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ANA Scraps 787 Dreamliner Flight After Engine Fails to Start

Photographer: Kiyoshi Ota/Bloomberg

A Boeing Co. 787 Dreamliner aircraft operated by All Nippon Airways Co. (ANA), bottom, stands parked at Haneda Airport in Tokyo on May 26, 2013. Close

A Boeing Co. 787 Dreamliner aircraft operated by All Nippon Airways Co. (ANA), bottom,... Read More

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Photographer: Kiyoshi Ota/Bloomberg

A Boeing Co. 787 Dreamliner aircraft operated by All Nippon Airways Co. (ANA), bottom, stands parked at Haneda Airport in Tokyo on May 26, 2013.

ANA Holdings Inc. (9202), operator of the world’s biggest fleet of Boeing Co. (BA) 787s, scrapped a service with the Dreamliner today, the third cancellation for the aircraft in Japan this week after a four-month grounding.

ANA couldn’t use the 787 for the flight from Ube, western Japan, to Tokyo’s Haneda airport as the right engine failed to start, said Megumi Tezuka, a spokeswoman at the company. The airline is looking into the cause and said it was separate from the battery issues that had plagued the Dreamliner earlier.

Japan Airlines Co. (9201), the world’s second-largest Dreamliner operator, also canceled a service with the 787 yesterday after an indicator on a flight bound for Singapore showed problem with the engine anti-icing system. ANA and Japan Air both restarted flights with the plane June 1 after battery malfunctions kept their Dreamliner fleet grounded for more than four months.

On June 10, ANA scrapped a 787 flight to Tokyo from Fukuoka after a sensor next to an engine indicated a possible problem.

ANA had a reliability of 98.9 percent on domestic flights in April, Tezuka said. That means 1.1 percent of the airline’s 812 domestic flights were canceled for reasons ranging from weather delays to maintenance, or roughly eight to nine a day, she said.

The carriers, which have a total of 27 Dreamliners, are flying the fuel-efficient aircraft to cities such as Boston and San Jose, California, that wouldn’t be profitable with larger planes. The four-month suspension of 787 services would affect sales this year, ANA and JAL have said, after melting batteries on two jets spurred regulators to park all the planes in January.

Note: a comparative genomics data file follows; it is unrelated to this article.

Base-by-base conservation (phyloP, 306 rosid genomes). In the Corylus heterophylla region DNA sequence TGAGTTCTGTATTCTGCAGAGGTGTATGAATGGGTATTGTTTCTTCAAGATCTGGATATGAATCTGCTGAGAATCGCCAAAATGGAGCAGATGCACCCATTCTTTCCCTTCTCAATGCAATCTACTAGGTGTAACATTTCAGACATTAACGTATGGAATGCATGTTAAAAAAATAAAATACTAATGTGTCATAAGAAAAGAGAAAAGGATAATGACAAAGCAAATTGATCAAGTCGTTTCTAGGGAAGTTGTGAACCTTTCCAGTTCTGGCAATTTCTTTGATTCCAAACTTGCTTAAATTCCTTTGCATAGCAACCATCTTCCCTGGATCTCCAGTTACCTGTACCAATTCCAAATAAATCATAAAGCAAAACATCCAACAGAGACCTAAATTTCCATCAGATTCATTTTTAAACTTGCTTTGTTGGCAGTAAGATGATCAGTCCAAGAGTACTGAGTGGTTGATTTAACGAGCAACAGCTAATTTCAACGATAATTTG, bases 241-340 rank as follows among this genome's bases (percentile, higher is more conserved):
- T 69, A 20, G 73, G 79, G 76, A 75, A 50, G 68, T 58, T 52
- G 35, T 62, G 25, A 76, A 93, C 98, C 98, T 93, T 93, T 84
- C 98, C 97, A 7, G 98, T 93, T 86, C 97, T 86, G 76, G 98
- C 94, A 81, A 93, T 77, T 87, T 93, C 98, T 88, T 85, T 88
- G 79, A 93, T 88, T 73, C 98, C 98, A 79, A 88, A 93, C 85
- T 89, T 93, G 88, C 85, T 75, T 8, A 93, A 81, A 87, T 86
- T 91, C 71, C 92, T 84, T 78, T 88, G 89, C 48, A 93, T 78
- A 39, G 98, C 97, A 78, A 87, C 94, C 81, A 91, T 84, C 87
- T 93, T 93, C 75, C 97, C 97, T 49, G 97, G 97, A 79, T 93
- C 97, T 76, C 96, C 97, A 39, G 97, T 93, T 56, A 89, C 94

Biggest Market

Japan has been the biggest market so far for Boeing (BA)’s plane, the first jetliner made chiefly of composite plastic materials. That meant ANA and JAL had the broadest disruptions while the aircraft were grounded and Boeing was rushing to find a fix for the lithium-ion batteries.

Among the eight Dreamliner operators whose fleet were grounded by the battery problems, Ethiopian Airlines Enterprise began flying again in April while Qatar Airways Ltd., Air India Ltd. and United Continental Holdings Inc. (UAL) resumed service last month.

One of ANA’s 787s made an emergency landing on Jan. 16 after smoke from a lithium-ion battery was detected. Nine days earlier, a battery had caught fire on a JAL 787 in Boston. No one was injured in either incident.

The U.S. Federal Aviation Administration ordered 787s in domestic service grounded, the first such action for an entire model since 1979, and regulators around the world followed suit. The Dreamliner is the only large commercial jet equipped with lithium-ion batteries as part of its power system.

The groundings may have reduced ANA sales by about 16 billion yen ($166 million), according to figures from the company. JAL’s probably lost 6.5 billion yen in sales due to the groundings, it has said.

Boeing redesigned the battery to include more protection around individual cells to contain any overheating, added a steel case to prevent fire and a tube that would vent any fumes outside the fuselage. Carriers began 787 test flights after the FAA approved the battery upgrades.

To contact the reporters on this story: Chris Cooper in Tokyo at ccooper1@bloomberg.net

To contact the editor responsible for this story: Anand Krishnamoorthy at anandk@bloomberg.net

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